by Mike Telin
On Friday, May 13 at 9:00 pm at the Bop Stop, 51XO (FiveOne Experimental Orchestra) will present “The Mashup Concert.” The program will feature mashups, overlays, and works that live somewhere in between the pop and classical worlds.
Musicians have been mashing things up for centuries in one way or another. Sometimes the desired outcome was to create a new musical style, while other times the purpose was to create comedy. Whatever the reason, creating mashups has never become passé.
Why? It’s fun.
“What makes it fun for me is exploring the connections, differences, and similarities between musical worlds,” said 51XO executive director Jeremy Allen during a recent telephone conversation. “It’s liberating to say, ‘here’s something interesting and there’s something interesting, and one came from classical music and the other from popular music.’”
Friday’s program will include songs by pop artists Whitney Houston, Frank Ocean, Gnarls Barkley, Tears for Fears, Radiohead, Flying Lotus, and Coldplay. The classical side of things will include works by Steve Reich, Philip Glass, David Crowell, Terry Riley, Collin Kemeny, Rob Kovacs, Michael Bratt, Marc Mellits, Jeremy Allen, Buck McDaniel, and Matthew Frederick.
“For my own mashup,” said Allen, “I’ve taken some material from the first and last tracks of Philip Glass’s Glassworks and mashed it with Gnarls Barkley’s Who’s Gonna Save My Soul, and Tears for Fears’ Mad World. Both of those songs work well aesthetically and musically.”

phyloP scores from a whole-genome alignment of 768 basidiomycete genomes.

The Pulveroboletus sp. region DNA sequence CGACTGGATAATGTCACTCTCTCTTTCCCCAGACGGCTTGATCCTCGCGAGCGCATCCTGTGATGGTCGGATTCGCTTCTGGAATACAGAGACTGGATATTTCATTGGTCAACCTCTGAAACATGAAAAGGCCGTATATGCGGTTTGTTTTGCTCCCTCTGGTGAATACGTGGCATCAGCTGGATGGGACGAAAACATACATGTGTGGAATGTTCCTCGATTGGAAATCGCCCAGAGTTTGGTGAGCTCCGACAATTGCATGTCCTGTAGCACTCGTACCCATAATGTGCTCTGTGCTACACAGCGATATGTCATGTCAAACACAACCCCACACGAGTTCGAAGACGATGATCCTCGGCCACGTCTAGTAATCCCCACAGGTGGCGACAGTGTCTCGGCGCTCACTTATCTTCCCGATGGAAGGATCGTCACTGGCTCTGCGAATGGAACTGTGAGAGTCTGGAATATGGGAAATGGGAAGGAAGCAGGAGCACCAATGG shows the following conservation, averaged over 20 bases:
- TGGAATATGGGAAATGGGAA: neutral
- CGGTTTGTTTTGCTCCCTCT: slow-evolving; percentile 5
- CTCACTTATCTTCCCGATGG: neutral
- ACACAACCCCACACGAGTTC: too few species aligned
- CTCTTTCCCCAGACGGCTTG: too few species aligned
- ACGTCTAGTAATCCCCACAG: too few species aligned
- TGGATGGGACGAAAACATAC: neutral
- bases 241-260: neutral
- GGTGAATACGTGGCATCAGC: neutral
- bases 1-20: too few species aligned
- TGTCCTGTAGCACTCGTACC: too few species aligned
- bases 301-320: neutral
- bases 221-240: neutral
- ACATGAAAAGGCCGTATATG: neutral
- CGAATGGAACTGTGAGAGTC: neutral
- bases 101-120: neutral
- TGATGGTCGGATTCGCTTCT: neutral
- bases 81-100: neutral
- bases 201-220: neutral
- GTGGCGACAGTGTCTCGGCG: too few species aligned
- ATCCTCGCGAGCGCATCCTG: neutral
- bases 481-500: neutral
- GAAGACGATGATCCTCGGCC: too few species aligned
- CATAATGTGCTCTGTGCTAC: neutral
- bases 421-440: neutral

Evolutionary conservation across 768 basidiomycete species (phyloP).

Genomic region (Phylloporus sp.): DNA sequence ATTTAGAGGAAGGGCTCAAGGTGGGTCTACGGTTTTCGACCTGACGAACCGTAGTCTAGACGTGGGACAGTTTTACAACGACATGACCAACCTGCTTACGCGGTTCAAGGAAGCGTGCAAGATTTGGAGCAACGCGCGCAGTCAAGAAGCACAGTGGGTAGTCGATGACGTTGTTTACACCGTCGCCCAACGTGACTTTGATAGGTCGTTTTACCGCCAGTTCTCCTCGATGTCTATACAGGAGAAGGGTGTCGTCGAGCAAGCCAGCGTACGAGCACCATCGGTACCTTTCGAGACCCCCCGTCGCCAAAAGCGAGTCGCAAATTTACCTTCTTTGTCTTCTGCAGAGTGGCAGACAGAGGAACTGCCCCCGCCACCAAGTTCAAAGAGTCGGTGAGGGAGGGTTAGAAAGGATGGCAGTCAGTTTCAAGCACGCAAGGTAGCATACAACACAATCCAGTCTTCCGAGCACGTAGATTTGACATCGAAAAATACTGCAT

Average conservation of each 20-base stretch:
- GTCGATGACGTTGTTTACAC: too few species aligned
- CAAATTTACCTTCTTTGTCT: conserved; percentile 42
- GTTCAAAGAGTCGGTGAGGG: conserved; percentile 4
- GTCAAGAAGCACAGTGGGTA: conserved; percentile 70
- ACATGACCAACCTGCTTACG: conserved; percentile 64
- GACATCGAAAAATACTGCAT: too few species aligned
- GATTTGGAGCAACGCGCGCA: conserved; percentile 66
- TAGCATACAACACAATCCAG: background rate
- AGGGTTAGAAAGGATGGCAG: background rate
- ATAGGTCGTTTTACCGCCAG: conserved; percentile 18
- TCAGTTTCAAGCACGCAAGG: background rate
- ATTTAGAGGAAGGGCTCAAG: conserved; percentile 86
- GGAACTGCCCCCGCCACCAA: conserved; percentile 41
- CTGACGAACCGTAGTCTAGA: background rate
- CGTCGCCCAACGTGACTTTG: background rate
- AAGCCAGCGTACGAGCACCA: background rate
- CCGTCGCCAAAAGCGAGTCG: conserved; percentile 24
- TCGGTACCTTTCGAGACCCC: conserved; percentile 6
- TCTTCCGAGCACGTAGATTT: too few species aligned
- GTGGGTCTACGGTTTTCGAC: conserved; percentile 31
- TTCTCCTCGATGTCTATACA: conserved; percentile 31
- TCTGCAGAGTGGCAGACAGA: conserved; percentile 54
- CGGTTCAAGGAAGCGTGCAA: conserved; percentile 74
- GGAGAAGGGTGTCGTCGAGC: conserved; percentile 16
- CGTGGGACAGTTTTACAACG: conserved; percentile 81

There are many sub-genres of mashup music, including overlay, crossover, and arrangements of pop tunes in the classical style and vice-versa (think Liberace), all of which will be on the program.
“There is an overlay using Terry Riley’s In C,” Allen said. He also finds it fitting to include music from Glassworks on the program because it’s a pivotal classical record due to its crossover mentality. “It dates from 1982, and Glass’s intent was to produce an album that would be in the mainstream, not just in classical music.
“We’ve also chosen some pieces by Marc Mellits (Machine V) and David Crowell (Waiting in the Rain for Snow) that are clearly influenced by popular music,” Allen said. “Marc has one foot in pop and the other in classical and he owns them both so well. It’s OK to have fun, and I think this program is a great way to end our season.”
Published on ClevelandClassical.com May 11, 2016.
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